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Symbiotic simulation for the operational management of inpatient beds: Model development and validation using Δ-method

Symbiotic simulation for the operational management of inpatient beds: Model development and validation using Δ-method
Symbiotic simulation for the operational management of inpatient beds: Model development and validation using Δ-method
In many modern hospitals, resources are shared between patients who require immediate care, and must be dealt with as they arrive (emergency patients), and those whose care requirements are partly known to the hospital some time in advance (elective patients). Catering for these two types of patients is a challenging short-term operational decision-making problem, since some portion of each resource must be set aside for emergency patients when planning for the number and type of elective patients to admit. This paper shows how symbiotic simulation can help hospitals with important short-term operational decision making. We demonstrate how a symbiotic simulation model can be developed from an existing simulation model by adding the ability to load the state of the physical system at run-time and by making use of conditional length-of-stay distributions. The model is parameterised using 18 months of patient administrative data from an Anonymised General Hospital. Further, we propose a new Δ-Method that is suitable for validating a stochastic symbiotic simulation model. We demonstrate the benefit of our symbiotic simulation by showing how it can be used as an early warning system, and how additional patient-level information which might only become available after admission, can affect the predicted bed census.
1386-9620
Oakley, David
0c52bf69-4ba1-4daf-8f7a-0ad3db489fb2
Onggo, Bhakti Stephan
8e9a2ea5-140a-44c0-9c17-e9cf93662f80
Worthington, David
ab73db70-8d63-4991-b743-c0c2f8ca6c47
Oakley, David
0c52bf69-4ba1-4daf-8f7a-0ad3db489fb2
Onggo, Bhakti Stephan
8e9a2ea5-140a-44c0-9c17-e9cf93662f80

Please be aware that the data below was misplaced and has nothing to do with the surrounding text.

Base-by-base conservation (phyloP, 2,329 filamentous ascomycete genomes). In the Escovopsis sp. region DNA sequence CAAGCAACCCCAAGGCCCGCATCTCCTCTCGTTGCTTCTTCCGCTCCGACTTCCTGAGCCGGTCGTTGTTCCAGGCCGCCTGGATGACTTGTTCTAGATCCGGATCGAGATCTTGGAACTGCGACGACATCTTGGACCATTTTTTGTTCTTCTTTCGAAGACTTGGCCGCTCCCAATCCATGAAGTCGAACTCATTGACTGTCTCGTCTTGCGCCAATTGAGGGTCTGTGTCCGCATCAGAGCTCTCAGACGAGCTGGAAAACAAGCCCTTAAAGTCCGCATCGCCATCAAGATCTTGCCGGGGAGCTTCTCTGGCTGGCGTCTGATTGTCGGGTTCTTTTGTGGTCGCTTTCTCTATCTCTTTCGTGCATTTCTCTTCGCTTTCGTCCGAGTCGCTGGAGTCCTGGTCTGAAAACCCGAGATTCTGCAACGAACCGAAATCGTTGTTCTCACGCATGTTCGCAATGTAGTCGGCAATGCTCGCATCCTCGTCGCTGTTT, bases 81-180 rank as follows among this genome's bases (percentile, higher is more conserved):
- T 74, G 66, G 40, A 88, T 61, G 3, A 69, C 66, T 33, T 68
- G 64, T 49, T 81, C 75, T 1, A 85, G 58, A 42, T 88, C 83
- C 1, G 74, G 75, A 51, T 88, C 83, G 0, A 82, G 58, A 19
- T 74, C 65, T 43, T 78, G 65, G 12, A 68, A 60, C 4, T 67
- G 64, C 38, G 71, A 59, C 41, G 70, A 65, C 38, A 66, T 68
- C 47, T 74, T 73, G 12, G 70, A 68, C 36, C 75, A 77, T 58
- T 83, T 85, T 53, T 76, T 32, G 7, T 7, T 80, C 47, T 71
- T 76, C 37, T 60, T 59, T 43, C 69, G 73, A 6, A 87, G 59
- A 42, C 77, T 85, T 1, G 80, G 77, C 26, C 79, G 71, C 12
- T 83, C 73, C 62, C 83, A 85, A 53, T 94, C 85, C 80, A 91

Worthington, David
ab73db70-8d63-4991-b743-c0c2f8ca6c47

Oakley, David, Onggo, Bhakti Stephan and Worthington, David (2019) Symbiotic simulation for the operational management of inpatient beds: Model development and validation using Δ-method. Health Care Management Science. (doi:10.1007/s10729-019-09485-1).

Record type: Article

Abstract

In many modern hospitals, resources are shared between patients who require immediate care, and must be dealt with as they arrive (emergency patients), and those whose care requirements are partly known to the hospital some time in advance (elective patients). Catering for these two types of patients is a challenging short-term operational decision-making problem, since some portion of each resource must be set aside for emergency patients when planning for the number and type of elective patients to admit. This paper shows how symbiotic simulation can help hospitals with important short-term operational decision making. We demonstrate how a symbiotic simulation model can be developed from an existing simulation model by adding the ability to load the state of the physical system at run-time and by making use of conditional length-of-stay distributions. The model is parameterised using 18 months of patient administrative data from an Anonymised General Hospital. Further, we propose a new Δ-Method that is suitable for validating a stochastic symbiotic simulation model. We demonstrate the benefit of our symbiotic simulation by showing how it can be used as an early warning system, and how additional patient-level information which might only become available after admission, can affect the predicted bed census.

Text
Symbiotic Simulation Inpatient Beds HCMS_Full_revised - Accepted Manuscript
Restricted to Repository staff only until 29 April 2020.
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More information

Accepted/In Press date: 29 April 2019
e-pub ahead of print date: 3 June 2019

Identifiers

Local EPrints ID: 430631
URI: https://eprints.soton.ac.uk/id/eprint/430631
ISSN: 1386-9620
PURE UUID: e0c36e62-92fd-43cc-b017-69d933ebd3fb
ORCID for Bhakti Stephan Onggo: ORCID iD orcid.org/0000-0001-5899-304X

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Date deposited: 07 May 2019 16:30
Last modified: 10 Sep 2019 00:21

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